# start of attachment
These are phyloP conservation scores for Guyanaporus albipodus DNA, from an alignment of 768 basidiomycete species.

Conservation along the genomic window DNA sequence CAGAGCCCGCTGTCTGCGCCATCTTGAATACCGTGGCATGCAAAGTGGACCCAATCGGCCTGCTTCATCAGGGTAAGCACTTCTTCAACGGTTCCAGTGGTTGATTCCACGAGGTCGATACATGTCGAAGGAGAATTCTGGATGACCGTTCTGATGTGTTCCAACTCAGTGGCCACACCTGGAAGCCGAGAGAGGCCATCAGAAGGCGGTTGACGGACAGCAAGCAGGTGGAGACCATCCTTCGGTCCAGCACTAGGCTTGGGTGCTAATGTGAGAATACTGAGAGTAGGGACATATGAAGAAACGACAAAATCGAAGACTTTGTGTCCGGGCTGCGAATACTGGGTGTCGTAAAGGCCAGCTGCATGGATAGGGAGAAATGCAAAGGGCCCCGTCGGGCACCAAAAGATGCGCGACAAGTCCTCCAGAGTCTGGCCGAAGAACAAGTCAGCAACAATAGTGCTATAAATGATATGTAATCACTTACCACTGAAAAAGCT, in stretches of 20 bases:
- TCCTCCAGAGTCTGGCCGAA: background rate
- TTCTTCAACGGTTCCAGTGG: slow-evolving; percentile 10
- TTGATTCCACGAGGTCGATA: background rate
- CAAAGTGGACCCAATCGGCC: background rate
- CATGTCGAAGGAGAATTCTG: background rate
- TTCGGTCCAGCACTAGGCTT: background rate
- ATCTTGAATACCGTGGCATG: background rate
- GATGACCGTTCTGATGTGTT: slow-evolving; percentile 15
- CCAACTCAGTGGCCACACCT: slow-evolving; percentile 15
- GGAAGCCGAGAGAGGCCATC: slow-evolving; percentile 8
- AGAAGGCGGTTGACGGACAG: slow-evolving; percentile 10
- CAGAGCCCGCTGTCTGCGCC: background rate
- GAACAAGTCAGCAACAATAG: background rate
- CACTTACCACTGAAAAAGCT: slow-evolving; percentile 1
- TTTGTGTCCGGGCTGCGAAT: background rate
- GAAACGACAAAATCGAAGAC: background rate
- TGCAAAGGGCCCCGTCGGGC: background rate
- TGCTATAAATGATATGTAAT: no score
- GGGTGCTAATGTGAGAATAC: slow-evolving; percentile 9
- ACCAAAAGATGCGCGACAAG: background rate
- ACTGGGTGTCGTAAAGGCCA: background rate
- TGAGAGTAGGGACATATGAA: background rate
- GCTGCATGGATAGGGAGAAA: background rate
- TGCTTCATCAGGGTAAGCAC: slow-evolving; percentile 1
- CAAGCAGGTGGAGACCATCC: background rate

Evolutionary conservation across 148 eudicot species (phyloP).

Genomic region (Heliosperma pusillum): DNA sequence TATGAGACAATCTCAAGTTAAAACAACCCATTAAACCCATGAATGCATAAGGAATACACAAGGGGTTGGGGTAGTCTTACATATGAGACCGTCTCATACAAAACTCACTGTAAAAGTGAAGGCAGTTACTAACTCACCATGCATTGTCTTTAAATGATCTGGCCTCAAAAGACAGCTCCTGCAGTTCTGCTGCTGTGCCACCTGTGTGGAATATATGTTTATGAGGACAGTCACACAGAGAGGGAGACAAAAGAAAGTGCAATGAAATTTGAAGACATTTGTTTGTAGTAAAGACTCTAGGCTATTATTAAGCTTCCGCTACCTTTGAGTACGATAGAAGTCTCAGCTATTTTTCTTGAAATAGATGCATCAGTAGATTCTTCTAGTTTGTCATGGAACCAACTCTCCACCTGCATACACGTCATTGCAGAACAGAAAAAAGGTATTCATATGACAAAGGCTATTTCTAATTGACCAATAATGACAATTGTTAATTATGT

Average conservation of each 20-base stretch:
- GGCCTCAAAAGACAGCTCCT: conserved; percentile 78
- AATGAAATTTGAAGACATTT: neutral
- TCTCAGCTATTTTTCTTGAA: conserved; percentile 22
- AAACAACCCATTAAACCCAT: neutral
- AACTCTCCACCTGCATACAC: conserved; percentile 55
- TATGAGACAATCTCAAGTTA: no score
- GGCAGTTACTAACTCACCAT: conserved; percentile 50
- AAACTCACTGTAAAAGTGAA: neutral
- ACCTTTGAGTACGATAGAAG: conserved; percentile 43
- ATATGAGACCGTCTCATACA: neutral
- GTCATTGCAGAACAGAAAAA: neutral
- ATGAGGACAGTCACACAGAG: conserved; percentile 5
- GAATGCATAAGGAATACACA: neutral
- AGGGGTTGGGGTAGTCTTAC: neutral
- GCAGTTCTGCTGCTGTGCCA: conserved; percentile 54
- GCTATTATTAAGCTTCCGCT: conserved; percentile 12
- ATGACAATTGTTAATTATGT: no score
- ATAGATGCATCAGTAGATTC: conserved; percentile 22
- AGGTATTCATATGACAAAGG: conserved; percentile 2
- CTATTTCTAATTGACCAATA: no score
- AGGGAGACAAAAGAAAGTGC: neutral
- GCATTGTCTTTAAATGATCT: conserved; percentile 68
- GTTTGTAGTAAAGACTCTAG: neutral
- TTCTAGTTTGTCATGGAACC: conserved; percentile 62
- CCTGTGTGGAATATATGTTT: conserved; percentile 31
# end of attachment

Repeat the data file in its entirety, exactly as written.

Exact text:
These are phyloP conservation scores for Guyanaporus albipodus DNA, from an alignment of 768 basidiomycete species.

Conservation along the genomic window DNA sequence CAGAGCCCGCTGTCTGCGCCATCTTGAATACCGTGGCATGCAAAGTGGACCCAATCGGCCTGCTTCATCAGGGTAAGCACTTCTTCAACGGTTCCAGTGGTTGATTCCACGAGGTCGATACATGTCGAAGGAGAATTCTGGATGACCGTTCTGATGTGTTCCAACTCAGTGGCCACACCTGGAAGCCGAGAGAGGCCATCAGAAGGCGGTTGACGGACAGCAAGCAGGTGGAGACCATCCTTCGGTCCAGCACTAGGCTTGGGTGCTAATGTGAGAATACTGAGAGTAGGGACATATGAAGAAACGACAAAATCGAAGACTTTGTGTCCGGGCTGCGAATACTGGGTGTCGTAAAGGCCAGCTGCATGGATAGGGAGAAATGCAAAGGGCCCCGTCGGGCACCAAAAGATGCGCGACAAGTCCTCCAGAGTCTGGCCGAAGAACAAGTCAGCAACAATAGTGCTATAAATGATATGTAATCACTTACCACTGAAAAAGCT, in stretches of 20 bases:
- TCCTCCAGAGTCTGGCCGAA: background rate
- TTCTTCAACGGTTCCAGTGG: slow-evolving; percentile 10
- TTGATTCCACGAGGTCGATA: background rate
- CAAAGTGGACCCAATCGGCC: background rate
- CATGTCGAAGGAGAATTCTG: background rate
- TTCGGTCCAGCACTAGGCTT: background rate
- ATCTTGAATACCGTGGCATG: background rate
- GATGACCGTTCTGATGTGTT: slow-evolving; percentile 15
- CCAACTCAGTGGCCACACCT: slow-evolving; percentile 15
- GGAAGCCGAGAGAGGCCATC: slow-evolving; percentile 8
- AGAAGGCGGTTGACGGACAG: slow-evolving; percentile 10
- CAGAGCCCGCTGTCTGCGCC: background rate
- GAACAAGTCAGCAACAATAG: background rate
- CACTTACCACTGAAAAAGCT: slow-evolving; percentile 1
- TTTGTGTCCGGGCTGCGAAT: background rate
- GAAACGACAAAATCGAAGAC: background rate
- TGCAAAGGGCCCCGTCGGGC: background rate
- TGCTATAAATGATATGTAAT: no score
- GGGTGCTAATGTGAGAATAC: slow-evolving; percentile 9
- ACCAAAAGATGCGCGACAAG: background rate
- ACTGGGTGTCGTAAAGGCCA: background rate
- TGAGAGTAGGGACATATGAA: background rate
- GCTGCATGGATAGGGAGAAA: background rate
- TGCTTCATCAGGGTAAGCAC: slow-evolving; percentile 1
- CAAGCAGGTGGAGACCATCC: background rate

Evolutionary conservation across 148 eudicot species (phyloP).

Genomic region (Heliosperma pusillum): DNA sequence TATGAGACAATCTCAAGTTAAAACAACCCATTAAACCCATGAATGCATAAGGAATACACAAGGGGTTGGGGTAGTCTTACATATGAGACCGTCTCATACAAAACTCACTGTAAAAGTGAAGGCAGTTACTAACTCACCATGCATTGTCTTTAAATGATCTGGCCTCAAAAGACAGCTCCTGCAGTTCTGCTGCTGTGCCACCTGTGTGGAATATATGTTTATGAGGACAGTCACACAGAGAGGGAGACAAAAGAAAGTGCAATGAAATTTGAAGACATTTGTTTGTAGTAAAGACTCTAGGCTATTATTAAGCTTCCGCTACCTTTGAGTACGATAGAAGTCTCAGCTATTTTTCTTGAAATAGATGCATCAGTAGATTCTTCTAGTTTGTCATGGAACCAACTCTCCACCTGCATACACGTCATTGCAGAACAGAAAAAAGGTATTCATATGACAAAGGCTATTTCTAATTGACCAATAATGACAATTGTTAATTATGT

Average conservation of each 20-base stretch:
- GGCCTCAAAAGACAGCTCCT: conserved; percentile 78
- AATGAAATTTGAAGACATTT: neutral
- TCTCAGCTATTTTTCTTGAA: conserved; percentile 22
- AAACAACCCATTAAACCCAT: neutral
- AACTCTCCACCTGCATACAC: conserved; percentile 55
- TATGAGACAATCTCAAGTTA: no score
- GGCAGTTACTAACTCACCAT: conserved; percentile 50
- AAACTCACTGTAAAAGTGAA: neutral
- ACCTTTGAGTACGATAGAAG: conserved; percentile 43
- ATATGAGACCGTCTCATACA: neutral
- GTCATTGCAGAACAGAAAAA: neutral
- ATGAGGACAGTCACACAGAG: conserved; percentile 5
- GAATGCATAAGGAATACACA: neutral
- AGGGGTTGGGGTAGTCTTAC: neutral
- GCAGTTCTGCTGCTGTGCCA: conserved; percentile 54
- GCTATTATTAAGCTTCCGCT: conserved; percentile 12
- ATGACAATTGTTAATTATGT: no score
- ATAGATGCATCAGTAGATTC: conserved; percentile 22
- AGGTATTCATATGACAAAGG: conserved; percentile 2
- CTATTTCTAATTGACCAATA: no score
- AGGGAGACAAAAGAAAGTGC: neutral
- GCATTGTCTTTAAATGATCT: conserved; percentile 68
- GTTTGTAGTAAAGACTCTAG: neutral
- TTCTAGTTTGTCATGGAACC: conserved; percentile 62
- CCTGTGTGGAATATATGTTT: conserved; percentile 31